How much did Constance suspect of Oscar’s transition from dandyism to debauchery, especially since the press contained numerous not-so-subtle allusions to his behavior and since, by 1893, he had “effectively entered into a new marriage, with Bosie [Lord Alfred] Douglas,” distancing himself for weeks, even months, at a time from home and hearth? Were her many activities attempts to avoid the obvious? Did none of her friends enlighten her? Was “the Love that dare not speak its name” so unspeakable that she literally could not think it?
Moyle concedes that Constance’s avoidance “is hard to explain, except perhaps in terms of her fleeing from a situation that she did not wish properly to confront.” I wonder if this reticence did not also affect Oscar, who had descended so much into licentiousness that he seemed unable to grasp the extent of his own danger. Friends recommended fleeing abroad after the libel trial, allowing the uproar to die down, but he refused.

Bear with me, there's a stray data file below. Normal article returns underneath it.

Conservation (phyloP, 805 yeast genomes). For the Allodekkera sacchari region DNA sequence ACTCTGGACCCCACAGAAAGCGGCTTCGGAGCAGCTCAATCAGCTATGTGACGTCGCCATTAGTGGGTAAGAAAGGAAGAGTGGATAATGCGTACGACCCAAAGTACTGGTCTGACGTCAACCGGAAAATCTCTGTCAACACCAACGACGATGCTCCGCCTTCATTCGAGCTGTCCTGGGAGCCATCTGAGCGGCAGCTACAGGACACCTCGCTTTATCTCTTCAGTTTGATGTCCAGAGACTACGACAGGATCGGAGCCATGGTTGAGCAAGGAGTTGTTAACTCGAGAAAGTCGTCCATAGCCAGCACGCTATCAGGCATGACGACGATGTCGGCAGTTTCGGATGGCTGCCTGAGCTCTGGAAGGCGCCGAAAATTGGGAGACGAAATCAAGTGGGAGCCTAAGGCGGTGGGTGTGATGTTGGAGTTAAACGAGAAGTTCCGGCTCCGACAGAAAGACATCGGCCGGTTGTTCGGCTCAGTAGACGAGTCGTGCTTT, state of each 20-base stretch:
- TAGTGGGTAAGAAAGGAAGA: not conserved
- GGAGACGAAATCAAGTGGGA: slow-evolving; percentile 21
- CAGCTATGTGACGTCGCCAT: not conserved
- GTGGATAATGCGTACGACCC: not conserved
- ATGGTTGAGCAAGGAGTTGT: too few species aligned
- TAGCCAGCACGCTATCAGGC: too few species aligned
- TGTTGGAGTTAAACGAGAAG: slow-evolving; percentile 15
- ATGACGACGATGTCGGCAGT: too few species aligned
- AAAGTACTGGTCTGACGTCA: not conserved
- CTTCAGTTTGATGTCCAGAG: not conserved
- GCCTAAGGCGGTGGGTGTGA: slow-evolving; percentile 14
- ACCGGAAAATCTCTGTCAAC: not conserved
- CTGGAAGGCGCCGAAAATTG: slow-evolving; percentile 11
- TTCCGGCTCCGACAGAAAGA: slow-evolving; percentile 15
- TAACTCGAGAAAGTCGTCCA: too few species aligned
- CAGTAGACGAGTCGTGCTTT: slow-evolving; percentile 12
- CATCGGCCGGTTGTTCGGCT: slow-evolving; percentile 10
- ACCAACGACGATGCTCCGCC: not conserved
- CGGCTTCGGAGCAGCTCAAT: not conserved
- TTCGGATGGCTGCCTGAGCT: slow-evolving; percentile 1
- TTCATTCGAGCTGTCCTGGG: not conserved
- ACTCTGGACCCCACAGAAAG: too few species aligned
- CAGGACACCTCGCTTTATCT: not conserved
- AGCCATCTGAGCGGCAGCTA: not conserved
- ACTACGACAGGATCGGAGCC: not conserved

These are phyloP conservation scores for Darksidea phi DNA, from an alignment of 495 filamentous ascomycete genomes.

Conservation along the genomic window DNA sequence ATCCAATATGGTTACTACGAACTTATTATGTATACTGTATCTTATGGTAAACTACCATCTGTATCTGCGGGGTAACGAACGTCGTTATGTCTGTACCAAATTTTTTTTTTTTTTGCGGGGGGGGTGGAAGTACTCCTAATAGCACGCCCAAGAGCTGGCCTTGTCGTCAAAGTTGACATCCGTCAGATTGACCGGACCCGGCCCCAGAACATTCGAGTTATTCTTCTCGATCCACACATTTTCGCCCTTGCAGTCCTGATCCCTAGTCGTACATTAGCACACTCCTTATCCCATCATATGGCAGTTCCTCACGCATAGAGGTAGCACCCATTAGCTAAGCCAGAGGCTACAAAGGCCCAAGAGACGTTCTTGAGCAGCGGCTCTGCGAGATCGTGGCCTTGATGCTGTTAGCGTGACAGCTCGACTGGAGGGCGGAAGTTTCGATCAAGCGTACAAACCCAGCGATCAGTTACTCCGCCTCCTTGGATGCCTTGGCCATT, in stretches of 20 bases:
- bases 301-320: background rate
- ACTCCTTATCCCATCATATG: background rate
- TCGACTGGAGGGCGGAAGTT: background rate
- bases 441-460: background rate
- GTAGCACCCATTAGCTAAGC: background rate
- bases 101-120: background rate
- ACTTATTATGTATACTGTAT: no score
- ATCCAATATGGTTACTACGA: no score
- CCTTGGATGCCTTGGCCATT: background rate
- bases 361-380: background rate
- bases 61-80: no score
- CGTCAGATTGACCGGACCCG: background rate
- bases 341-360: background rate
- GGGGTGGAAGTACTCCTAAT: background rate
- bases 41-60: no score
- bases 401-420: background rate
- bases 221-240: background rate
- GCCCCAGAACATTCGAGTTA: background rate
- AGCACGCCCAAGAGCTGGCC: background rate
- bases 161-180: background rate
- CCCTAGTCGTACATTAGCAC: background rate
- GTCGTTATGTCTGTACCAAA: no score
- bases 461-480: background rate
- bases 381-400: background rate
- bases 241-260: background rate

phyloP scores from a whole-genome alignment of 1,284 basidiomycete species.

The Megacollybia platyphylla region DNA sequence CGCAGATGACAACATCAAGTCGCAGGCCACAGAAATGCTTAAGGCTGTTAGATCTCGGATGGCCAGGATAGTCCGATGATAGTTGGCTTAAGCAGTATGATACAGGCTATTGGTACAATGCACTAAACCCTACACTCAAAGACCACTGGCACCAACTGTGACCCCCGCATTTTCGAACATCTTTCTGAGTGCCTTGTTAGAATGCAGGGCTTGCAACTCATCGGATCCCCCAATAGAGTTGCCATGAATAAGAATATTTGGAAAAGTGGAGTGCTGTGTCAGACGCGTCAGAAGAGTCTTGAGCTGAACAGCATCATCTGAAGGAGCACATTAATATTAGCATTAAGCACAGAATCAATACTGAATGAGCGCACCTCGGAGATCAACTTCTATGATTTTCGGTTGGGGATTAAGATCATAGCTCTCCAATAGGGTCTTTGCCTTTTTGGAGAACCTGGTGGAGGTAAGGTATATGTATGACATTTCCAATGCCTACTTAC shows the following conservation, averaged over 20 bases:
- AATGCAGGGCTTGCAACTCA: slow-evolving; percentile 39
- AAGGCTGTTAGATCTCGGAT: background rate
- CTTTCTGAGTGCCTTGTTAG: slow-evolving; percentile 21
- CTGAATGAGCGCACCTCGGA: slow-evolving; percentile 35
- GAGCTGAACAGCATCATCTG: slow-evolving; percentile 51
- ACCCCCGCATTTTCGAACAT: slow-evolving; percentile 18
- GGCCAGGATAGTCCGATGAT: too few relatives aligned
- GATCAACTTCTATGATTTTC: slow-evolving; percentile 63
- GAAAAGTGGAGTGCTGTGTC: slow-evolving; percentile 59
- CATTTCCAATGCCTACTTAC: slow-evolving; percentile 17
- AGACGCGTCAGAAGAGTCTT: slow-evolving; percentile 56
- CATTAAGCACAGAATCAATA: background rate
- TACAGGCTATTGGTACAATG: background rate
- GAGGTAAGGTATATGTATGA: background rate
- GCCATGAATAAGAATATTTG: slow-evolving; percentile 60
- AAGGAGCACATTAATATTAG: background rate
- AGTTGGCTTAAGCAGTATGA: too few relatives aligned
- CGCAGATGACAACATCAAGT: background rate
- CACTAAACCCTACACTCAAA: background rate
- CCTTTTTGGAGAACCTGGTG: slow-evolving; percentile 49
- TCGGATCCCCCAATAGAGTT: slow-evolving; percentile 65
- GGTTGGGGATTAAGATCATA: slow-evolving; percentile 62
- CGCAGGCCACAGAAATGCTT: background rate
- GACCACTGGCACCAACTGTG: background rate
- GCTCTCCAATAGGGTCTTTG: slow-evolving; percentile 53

(Photo: Constance Wilde with their child Cyril in 1889)